Subsea cables can be divided into several classes – DC Power, AC Power, or communication with or without repeaters. Their magnetic signatures can be quite strong and they are distinct. There is considerable incentive to measure the depth of burial of AC power cables; they can overheat if buried too deeply, and are susceptible to damage if buried too shallowly. The magnetic signature measured when using a vector magnetometer is different from that seen using a total field magnetometer and extra information can be extracted using a vector magnetometer. The measurement of electric fields around subsea cables is not typical, but this can provide complementary and quite useful information, particularly when looking for faults. A brief discussion of theory and some example data collected during surveys is presented. Examples of data collected using an active seafloor following tow-fish (ROTV) and using an Autonomous Underwater Vehicle (AUV) are shown. An example illustrating how the depth of burial over an AC power cable can be readily measured using a high speed vector magnetometer is presented.

October 2022 – Technical Talk

October 2022 – Technical Talk

Speaker: Andy Dyke, Business Development Manager, HiSeis

Title: Recent Technical Advances in Seismic for Hard Rock Mineral Systems

Date: Wednesday, October 19, 2022

Time: 4:30pm to 5:30pm PST

Locations: This talk will be held both in-person and virtually via Zoom.

Room 111, 409 Granville St. Vancouver BC, V6C 1T2

Via Zoom. Link will be distributed via our newsletter prior to the talk.

Andy left Leeds University, UK in 1988, with a BSc (Hons) in Geological Sciences and an urge to travel and see the world. Geophysics and specifically seismic technology as an exploration method was the natural fit to satisfy his thirst for global adventure.

Andy spent 24 years with Schlumberger, enjoying postings in the UK, Libya, South Africa, USA, Venezuela, Australia and not forgetting Canada. After this he spent 5 years with TGS Canada in a variety of offshore and onshore multi-client project development roles.

Andy is currently the North American Business Development Manager with HiSeis, a hard rock seismic specialist company, with HQ in Perth, Australia.

HiSeis are striving to showcase hard rock seismic technology to the North American mining market and Andy is currently accomplishing this from Calgary, Alberta. Seismic is an underutilized tool in the mineral exploration space and Andy is focused on helping hard rock explorationists both understand and utilize its unprecedented benefits.

Seismic for hard rock imaging of the subsurface has changed since you tried it last time or heard about it last time or maybe (for you) there wasn’t even a last time. The aim of my talk will be to explain what has and what is changing both from a design and acquisition standpoint and the types of products that can be extracted from new and vintage seismic datasets alike. I will show examples of the following 5 key talking points from the HiSeis’ portfolio of 100+ worldwide projects.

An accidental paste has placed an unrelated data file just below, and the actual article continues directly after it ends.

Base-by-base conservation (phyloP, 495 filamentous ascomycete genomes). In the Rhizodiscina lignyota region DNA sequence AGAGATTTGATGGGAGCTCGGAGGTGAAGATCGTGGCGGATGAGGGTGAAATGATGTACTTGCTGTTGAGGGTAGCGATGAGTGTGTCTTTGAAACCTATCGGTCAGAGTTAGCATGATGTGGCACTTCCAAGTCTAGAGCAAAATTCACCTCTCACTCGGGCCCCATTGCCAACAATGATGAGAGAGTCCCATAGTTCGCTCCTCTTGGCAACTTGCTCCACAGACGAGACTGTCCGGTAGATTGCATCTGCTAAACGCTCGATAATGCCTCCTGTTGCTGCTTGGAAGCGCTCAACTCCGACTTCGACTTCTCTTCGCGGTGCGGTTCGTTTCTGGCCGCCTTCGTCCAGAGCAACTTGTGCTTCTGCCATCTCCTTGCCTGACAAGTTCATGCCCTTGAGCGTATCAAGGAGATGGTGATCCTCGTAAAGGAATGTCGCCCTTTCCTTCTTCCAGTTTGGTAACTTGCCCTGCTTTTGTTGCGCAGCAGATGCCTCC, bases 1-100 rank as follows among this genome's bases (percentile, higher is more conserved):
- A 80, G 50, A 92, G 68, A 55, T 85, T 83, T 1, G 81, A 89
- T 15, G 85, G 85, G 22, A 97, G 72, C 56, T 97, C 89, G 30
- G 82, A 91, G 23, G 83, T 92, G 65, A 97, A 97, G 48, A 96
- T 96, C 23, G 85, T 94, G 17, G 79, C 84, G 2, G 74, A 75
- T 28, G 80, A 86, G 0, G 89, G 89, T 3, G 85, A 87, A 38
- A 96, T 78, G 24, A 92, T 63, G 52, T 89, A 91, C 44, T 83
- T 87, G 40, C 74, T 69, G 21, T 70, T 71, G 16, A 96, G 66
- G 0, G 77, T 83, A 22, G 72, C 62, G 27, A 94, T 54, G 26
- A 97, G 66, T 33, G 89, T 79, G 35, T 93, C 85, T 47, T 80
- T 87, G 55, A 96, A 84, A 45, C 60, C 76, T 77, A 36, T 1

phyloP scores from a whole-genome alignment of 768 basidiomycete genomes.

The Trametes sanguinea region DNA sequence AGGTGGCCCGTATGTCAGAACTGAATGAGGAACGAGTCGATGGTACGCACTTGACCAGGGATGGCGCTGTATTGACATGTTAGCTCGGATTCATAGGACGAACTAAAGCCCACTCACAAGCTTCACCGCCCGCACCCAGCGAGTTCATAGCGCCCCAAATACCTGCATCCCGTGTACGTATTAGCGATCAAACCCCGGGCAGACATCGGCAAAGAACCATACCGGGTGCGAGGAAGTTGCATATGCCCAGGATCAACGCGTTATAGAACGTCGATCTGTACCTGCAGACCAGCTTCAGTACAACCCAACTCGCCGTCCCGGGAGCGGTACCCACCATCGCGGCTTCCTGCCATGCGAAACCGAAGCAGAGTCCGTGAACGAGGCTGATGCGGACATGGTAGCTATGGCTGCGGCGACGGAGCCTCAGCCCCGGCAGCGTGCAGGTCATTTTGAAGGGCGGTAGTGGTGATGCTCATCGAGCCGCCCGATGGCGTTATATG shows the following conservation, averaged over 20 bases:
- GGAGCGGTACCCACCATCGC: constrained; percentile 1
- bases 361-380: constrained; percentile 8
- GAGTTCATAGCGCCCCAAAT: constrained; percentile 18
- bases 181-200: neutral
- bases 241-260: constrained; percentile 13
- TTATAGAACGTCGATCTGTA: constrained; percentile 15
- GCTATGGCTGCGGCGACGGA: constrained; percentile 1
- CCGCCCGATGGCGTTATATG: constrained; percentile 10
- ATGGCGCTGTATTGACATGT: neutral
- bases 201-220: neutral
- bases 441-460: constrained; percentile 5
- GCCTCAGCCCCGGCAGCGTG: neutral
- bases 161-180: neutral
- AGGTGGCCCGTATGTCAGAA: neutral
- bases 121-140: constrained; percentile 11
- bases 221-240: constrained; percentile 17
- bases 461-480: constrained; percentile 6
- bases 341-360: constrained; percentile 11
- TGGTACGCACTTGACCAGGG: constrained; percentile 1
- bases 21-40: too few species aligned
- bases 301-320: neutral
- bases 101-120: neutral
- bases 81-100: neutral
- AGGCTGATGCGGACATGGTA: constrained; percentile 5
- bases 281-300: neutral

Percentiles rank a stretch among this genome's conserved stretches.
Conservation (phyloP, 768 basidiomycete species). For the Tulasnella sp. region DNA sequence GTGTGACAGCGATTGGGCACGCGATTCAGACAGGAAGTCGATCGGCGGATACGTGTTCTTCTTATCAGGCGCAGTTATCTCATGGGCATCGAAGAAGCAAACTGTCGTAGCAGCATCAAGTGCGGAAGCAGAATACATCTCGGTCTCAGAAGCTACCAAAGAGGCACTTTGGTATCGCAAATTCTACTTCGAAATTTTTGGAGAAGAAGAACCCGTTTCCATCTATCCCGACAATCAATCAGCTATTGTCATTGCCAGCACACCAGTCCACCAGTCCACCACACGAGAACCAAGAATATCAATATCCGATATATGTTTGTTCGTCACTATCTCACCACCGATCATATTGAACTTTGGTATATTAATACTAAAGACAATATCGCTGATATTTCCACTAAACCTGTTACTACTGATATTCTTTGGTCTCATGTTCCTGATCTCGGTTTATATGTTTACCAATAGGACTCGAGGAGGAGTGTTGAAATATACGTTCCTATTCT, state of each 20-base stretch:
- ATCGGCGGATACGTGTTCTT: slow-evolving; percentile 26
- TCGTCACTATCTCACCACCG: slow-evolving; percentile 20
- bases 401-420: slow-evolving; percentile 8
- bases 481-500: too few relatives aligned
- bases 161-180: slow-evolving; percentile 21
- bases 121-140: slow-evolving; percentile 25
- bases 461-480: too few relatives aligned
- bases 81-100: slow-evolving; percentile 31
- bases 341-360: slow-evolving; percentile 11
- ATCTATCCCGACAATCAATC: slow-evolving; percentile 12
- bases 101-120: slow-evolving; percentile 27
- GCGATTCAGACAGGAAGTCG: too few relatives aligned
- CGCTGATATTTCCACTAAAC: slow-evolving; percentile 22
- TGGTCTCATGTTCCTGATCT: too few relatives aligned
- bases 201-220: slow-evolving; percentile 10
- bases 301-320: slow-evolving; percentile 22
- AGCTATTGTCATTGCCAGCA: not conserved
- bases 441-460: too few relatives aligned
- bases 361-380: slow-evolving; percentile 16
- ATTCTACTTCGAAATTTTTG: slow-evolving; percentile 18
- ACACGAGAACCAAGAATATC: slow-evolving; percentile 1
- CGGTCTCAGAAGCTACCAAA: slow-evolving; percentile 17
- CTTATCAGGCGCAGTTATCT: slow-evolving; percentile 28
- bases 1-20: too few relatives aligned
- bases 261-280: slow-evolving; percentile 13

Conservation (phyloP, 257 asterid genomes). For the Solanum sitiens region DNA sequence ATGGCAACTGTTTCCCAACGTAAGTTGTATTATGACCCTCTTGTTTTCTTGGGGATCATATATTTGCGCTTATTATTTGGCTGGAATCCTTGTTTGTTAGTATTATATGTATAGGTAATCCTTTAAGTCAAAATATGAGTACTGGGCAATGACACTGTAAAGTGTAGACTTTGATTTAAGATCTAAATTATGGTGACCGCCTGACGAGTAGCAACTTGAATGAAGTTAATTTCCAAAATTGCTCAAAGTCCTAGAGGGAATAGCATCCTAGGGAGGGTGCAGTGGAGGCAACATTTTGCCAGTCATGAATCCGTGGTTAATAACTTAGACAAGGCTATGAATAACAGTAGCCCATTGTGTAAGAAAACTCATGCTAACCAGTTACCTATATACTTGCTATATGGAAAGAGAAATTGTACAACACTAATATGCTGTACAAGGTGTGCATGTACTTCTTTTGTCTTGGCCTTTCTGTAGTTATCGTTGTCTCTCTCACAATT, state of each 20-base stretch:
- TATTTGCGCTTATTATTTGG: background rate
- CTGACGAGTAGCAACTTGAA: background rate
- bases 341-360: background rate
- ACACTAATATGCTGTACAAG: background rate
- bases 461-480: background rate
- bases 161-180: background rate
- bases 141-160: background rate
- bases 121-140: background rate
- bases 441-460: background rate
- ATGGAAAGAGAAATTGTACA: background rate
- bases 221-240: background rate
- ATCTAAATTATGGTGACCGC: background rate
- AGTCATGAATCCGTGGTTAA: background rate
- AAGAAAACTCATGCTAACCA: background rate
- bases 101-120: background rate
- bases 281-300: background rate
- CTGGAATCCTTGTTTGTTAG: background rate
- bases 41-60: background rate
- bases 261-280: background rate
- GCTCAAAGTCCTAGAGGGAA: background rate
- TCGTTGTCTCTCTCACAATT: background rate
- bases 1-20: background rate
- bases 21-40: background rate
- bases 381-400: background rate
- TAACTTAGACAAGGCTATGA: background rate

• Design – Feasibility and Modeling for de-risking new seismic surveys.
  • Acquisition – Efficiency, Footprint and Cost reduction in Canada
  • Processing – Improving shallow resolution and steep reflector imaging using recently developed Depth Imaging workflows.
  • Interpretation – Automated Fault modeling with ML & Geobody modeling identifying geological features not picked up easily by the human eye.
  • Rock Properties – Geostatistical Inversion – combining seismic and drilling to go beyond just reflective boundaries and provide key lithology probability outputs.

I believe that the surface seismic technique has a significant future in BC for aiding exploration, ore definition, drill targeting and mine planning. By the end of my talk I hope the examples I have shared will have shown you why

A recording of this webinar is available on our Youtube channel.

September 2022 – Technical Talk

September 2022 – Technical Talk

Speaker: Dr. Seogi Kang, Postdoc Researcher, Stanford University.

Title: Time-lapse inversion of airborne electromagnetic data for monitoring saltwater intrusion

Date: Wed, September 28, 2022

Time: 5:00pm to 6:00pm PST

Locations: This talk will be held both in-person and virtually via Zoom.

Room 111, 409 Granville St. Vancouver BC, V6C 1T2

Virtual: via Zoom
Link will be distributed via our newsletter prior to the talk.

Dr. Kang completed his PhD in Geophysics at University of British Columbia, Canada, in 2018. His thesis work focused on computational electromagnetics and its application to mining problems. Currently, he is a Postdoctoral Researcher in the Geophysics Department at Stanford. His current research focus is on maximizing the value of electromagnetic imaging for groundwater management and science. He is a co-creator of an open-source geophysical software, SimPEG.

In coastal areas, half of the population lives and 75% of the cities are located. Groundwater is a major source of freshwater in these coastal. Increased water demand with the population growth causes more pumping of groundwater. Climate change causes sea level rise. Net effect of these is increased saltwater intrusion threatening the freshwater security in coastal regions. Due to the close connection between salinity and electrical resistivity (or conductivity), electromagnetic (EM) geophysics can play a critical role by imaging saltwater intrusion. A specific form of the EM geophysics used in this study is the airborne EM (AEM) method, which can rapidly map out subsurface resistivity of a large coastal region. While there are many AEM experiments for imaging subsurface hydrogeology, conducting time-lapse AEM experiments is not common due to the relatively expensive cost the survey as well as the repeatability issues. Further, there is yet no implementation of time-lapse inversion for AEM data, which simultaneously invert multiple AEM data sets with a constraint along a time dimension. Working with the two AEM data sets acquired in 2017 and 2019 at the Northern Salinas Valley of California, USA, in this study, we developed a novel time-lapse inversion approach using an Lp-norm for the spatial and temporal constraints. Three different types of inversion were conducted: 1) Separate inversions with L2-norm constraints; 2) Time-lapse inversion with L2-norm constraints; 3) Time-lapse inversion with L0-norm constraints. From inversion results, we found that the time constraint played an important role for minimizing the inversion artifacts in the conductivity difference between resistivity models at 2017 and 2019. We also found that the use of L0-norm for both spatial and time constraints provided the most confident estimate of the conductivity difference due to the sparse nature of the implemented L0-norms. The final conductivity difference from the time-lapse inversion with L0-norm was compared with salinity contours from in-situ measurements.

A recording of this webinar is available on our Youtube channel.